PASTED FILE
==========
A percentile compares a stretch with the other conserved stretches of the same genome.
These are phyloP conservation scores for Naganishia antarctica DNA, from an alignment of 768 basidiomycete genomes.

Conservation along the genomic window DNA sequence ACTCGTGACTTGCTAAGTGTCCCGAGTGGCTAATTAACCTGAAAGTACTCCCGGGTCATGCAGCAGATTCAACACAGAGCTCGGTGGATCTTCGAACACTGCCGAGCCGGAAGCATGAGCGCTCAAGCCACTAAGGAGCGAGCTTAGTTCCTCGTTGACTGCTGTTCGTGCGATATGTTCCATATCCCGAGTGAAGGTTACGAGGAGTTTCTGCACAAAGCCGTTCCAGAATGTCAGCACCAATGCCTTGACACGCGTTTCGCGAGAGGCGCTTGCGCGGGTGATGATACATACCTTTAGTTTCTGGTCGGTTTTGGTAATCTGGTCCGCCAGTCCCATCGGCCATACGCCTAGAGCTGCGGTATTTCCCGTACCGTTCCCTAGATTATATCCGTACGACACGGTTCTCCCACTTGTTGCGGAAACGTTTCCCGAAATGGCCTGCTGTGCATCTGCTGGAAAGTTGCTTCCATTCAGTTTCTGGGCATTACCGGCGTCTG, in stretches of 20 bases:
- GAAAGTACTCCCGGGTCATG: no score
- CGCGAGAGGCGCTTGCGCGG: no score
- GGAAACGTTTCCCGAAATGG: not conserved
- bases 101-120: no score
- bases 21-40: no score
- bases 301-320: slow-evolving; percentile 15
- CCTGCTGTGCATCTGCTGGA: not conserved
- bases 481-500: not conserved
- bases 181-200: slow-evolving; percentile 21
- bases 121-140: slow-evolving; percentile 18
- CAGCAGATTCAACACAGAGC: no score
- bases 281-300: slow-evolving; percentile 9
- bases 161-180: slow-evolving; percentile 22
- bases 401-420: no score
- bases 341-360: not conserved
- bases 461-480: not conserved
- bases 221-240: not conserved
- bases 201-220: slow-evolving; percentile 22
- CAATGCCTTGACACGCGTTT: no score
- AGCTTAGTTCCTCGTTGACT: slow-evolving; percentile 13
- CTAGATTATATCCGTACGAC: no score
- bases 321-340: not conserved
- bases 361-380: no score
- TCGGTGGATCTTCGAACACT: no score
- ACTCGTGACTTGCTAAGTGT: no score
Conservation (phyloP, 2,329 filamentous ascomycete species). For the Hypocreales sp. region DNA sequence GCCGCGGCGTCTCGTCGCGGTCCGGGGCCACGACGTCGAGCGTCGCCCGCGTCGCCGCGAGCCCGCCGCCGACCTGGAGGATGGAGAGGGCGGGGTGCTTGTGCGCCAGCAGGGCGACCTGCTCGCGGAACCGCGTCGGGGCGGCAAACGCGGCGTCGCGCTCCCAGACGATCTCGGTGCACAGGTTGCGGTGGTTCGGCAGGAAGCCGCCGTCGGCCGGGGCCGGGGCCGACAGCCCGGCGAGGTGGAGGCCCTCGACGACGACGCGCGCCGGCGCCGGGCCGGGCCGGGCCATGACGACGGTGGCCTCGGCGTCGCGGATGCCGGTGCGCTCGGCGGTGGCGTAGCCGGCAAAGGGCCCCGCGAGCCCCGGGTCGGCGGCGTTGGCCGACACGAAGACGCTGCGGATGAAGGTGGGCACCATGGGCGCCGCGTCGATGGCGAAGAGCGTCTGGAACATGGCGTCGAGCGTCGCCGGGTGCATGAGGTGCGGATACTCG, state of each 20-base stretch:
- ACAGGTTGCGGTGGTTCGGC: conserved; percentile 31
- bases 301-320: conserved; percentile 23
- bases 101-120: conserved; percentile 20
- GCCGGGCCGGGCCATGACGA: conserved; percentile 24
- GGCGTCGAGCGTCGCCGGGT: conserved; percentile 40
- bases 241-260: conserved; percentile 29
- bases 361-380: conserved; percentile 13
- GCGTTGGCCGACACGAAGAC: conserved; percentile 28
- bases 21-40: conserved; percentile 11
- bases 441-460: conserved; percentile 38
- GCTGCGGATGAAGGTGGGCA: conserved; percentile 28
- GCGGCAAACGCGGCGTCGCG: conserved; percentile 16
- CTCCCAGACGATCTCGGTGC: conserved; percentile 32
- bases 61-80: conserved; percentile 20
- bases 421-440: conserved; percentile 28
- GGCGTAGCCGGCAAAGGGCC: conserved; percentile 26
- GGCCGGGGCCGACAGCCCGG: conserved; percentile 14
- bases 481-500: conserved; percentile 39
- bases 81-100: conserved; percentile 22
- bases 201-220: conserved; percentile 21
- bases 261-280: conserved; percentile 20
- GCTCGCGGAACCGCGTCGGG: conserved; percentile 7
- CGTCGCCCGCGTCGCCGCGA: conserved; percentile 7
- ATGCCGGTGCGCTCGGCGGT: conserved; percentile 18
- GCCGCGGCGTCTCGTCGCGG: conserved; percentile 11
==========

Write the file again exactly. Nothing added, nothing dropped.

A percentile compares a stretch with the other conserved stretches of the same genome.
These are phyloP conservation scores for Naganishia antarctica DNA, from an alignment of 768 basidiomycete genomes.

Conservation along the genomic window DNA sequence ACTCGTGACTTGCTAAGTGTCCCGAGTGGCTAATTAACCTGAAAGTACTCCCGGGTCATGCAGCAGATTCAACACAGAGCTCGGTGGATCTTCGAACACTGCCGAGCCGGAAGCATGAGCGCTCAAGCCACTAAGGAGCGAGCTTAGTTCCTCGTTGACTGCTGTTCGTGCGATATGTTCCATATCCCGAGTGAAGGTTACGAGGAGTTTCTGCACAAAGCCGTTCCAGAATGTCAGCACCAATGCCTTGACACGCGTTTCGCGAGAGGCGCTTGCGCGGGTGATGATACATACCTTTAGTTTCTGGTCGGTTTTGGTAATCTGGTCCGCCAGTCCCATCGGCCATACGCCTAGAGCTGCGGTATTTCCCGTACCGTTCCCTAGATTATATCCGTACGACACGGTTCTCCCACTTGTTGCGGAAACGTTTCCCGAAATGGCCTGCTGTGCATCTGCTGGAAAGTTGCTTCCATTCAGTTTCTGGGCATTACCGGCGTCTG, in stretches of 20 bases:
- GAAAGTACTCCCGGGTCATG: no score
- CGCGAGAGGCGCTTGCGCGG: no score
- GGAAACGTTTCCCGAAATGG: not conserved
- bases 101-120: no score
- bases 21-40: no score
- bases 301-320: slow-evolving; percentile 15
- CCTGCTGTGCATCTGCTGGA: not conserved
- bases 481-500: not conserved
- bases 181-200: slow-evolving; percentile 21
- bases 121-140: slow-evolving; percentile 18
- CAGCAGATTCAACACAGAGC: no score
- bases 281-300: slow-evolving; percentile 9
- bases 161-180: slow-evolving; percentile 22
- bases 401-420: no score
- bases 341-360: not conserved
- bases 461-480: not conserved
- bases 221-240: not conserved
- bases 201-220: slow-evolving; percentile 22
- CAATGCCTTGACACGCGTTT: no score
- AGCTTAGTTCCTCGTTGACT: slow-evolving; percentile 13
- CTAGATTATATCCGTACGAC: no score
- bases 321-340: not conserved
- bases 361-380: no score
- TCGGTGGATCTTCGAACACT: no score
- ACTCGTGACTTGCTAAGTGT: no score
Conservation (phyloP, 2,329 filamentous ascomycete species). For the Hypocreales sp. region DNA sequence GCCGCGGCGTCTCGTCGCGGTCCGGGGCCACGACGTCGAGCGTCGCCCGCGTCGCCGCGAGCCCGCCGCCGACCTGGAGGATGGAGAGGGCGGGGTGCTTGTGCGCCAGCAGGGCGACCTGCTCGCGGAACCGCGTCGGGGCGGCAAACGCGGCGTCGCGCTCCCAGACGATCTCGGTGCACAGGTTGCGGTGGTTCGGCAGGAAGCCGCCGTCGGCCGGGGCCGGGGCCGACAGCCCGGCGAGGTGGAGGCCCTCGACGACGACGCGCGCCGGCGCCGGGCCGGGCCGGGCCATGACGACGGTGGCCTCGGCGTCGCGGATGCCGGTGCGCTCGGCGGTGGCGTAGCCGGCAAAGGGCCCCGCGAGCCCCGGGTCGGCGGCGTTGGCCGACACGAAGACGCTGCGGATGAAGGTGGGCACCATGGGCGCCGCGTCGATGGCGAAGAGCGTCTGGAACATGGCGTCGAGCGTCGCCGGGTGCATGAGGTGCGGATACTCG, state of each 20-base stretch:
- ACAGGTTGCGGTGGTTCGGC: conserved; percentile 31
- bases 301-320: conserved; percentile 23
- bases 101-120: conserved; percentile 20
- GCCGGGCCGGGCCATGACGA: conserved; percentile 24
- GGCGTCGAGCGTCGCCGGGT: conserved; percentile 40
- bases 241-260: conserved; percentile 29
- bases 361-380: conserved; percentile 13
- GCGTTGGCCGACACGAAGAC: conserved; percentile 28
- bases 21-40: conserved; percentile 11
- bases 441-460: conserved; percentile 38
- GCTGCGGATGAAGGTGGGCA: conserved; percentile 28
- GCGGCAAACGCGGCGTCGCG: conserved; percentile 16
- CTCCCAGACGATCTCGGTGC: conserved; percentile 32
- bases 61-80: conserved; percentile 20
- bases 421-440: conserved; percentile 28
- GGCGTAGCCGGCAAAGGGCC: conserved; percentile 26
- GGCCGGGGCCGACAGCCCGG: conserved; percentile 14
- bases 481-500: conserved; percentile 39
- bases 81-100: conserved; percentile 22
- bases 201-220: conserved; percentile 21
- bases 261-280: conserved; percentile 20
- GCTCGCGGAACCGCGTCGGG: conserved; percentile 7
- CGTCGCCCGCGTCGCCGCGA: conserved; percentile 7
- ATGCCGGTGCGCTCGGCGGT: conserved; percentile 18
- GCCGCGGCGTCTCGTCGCGG: conserved; percentile 11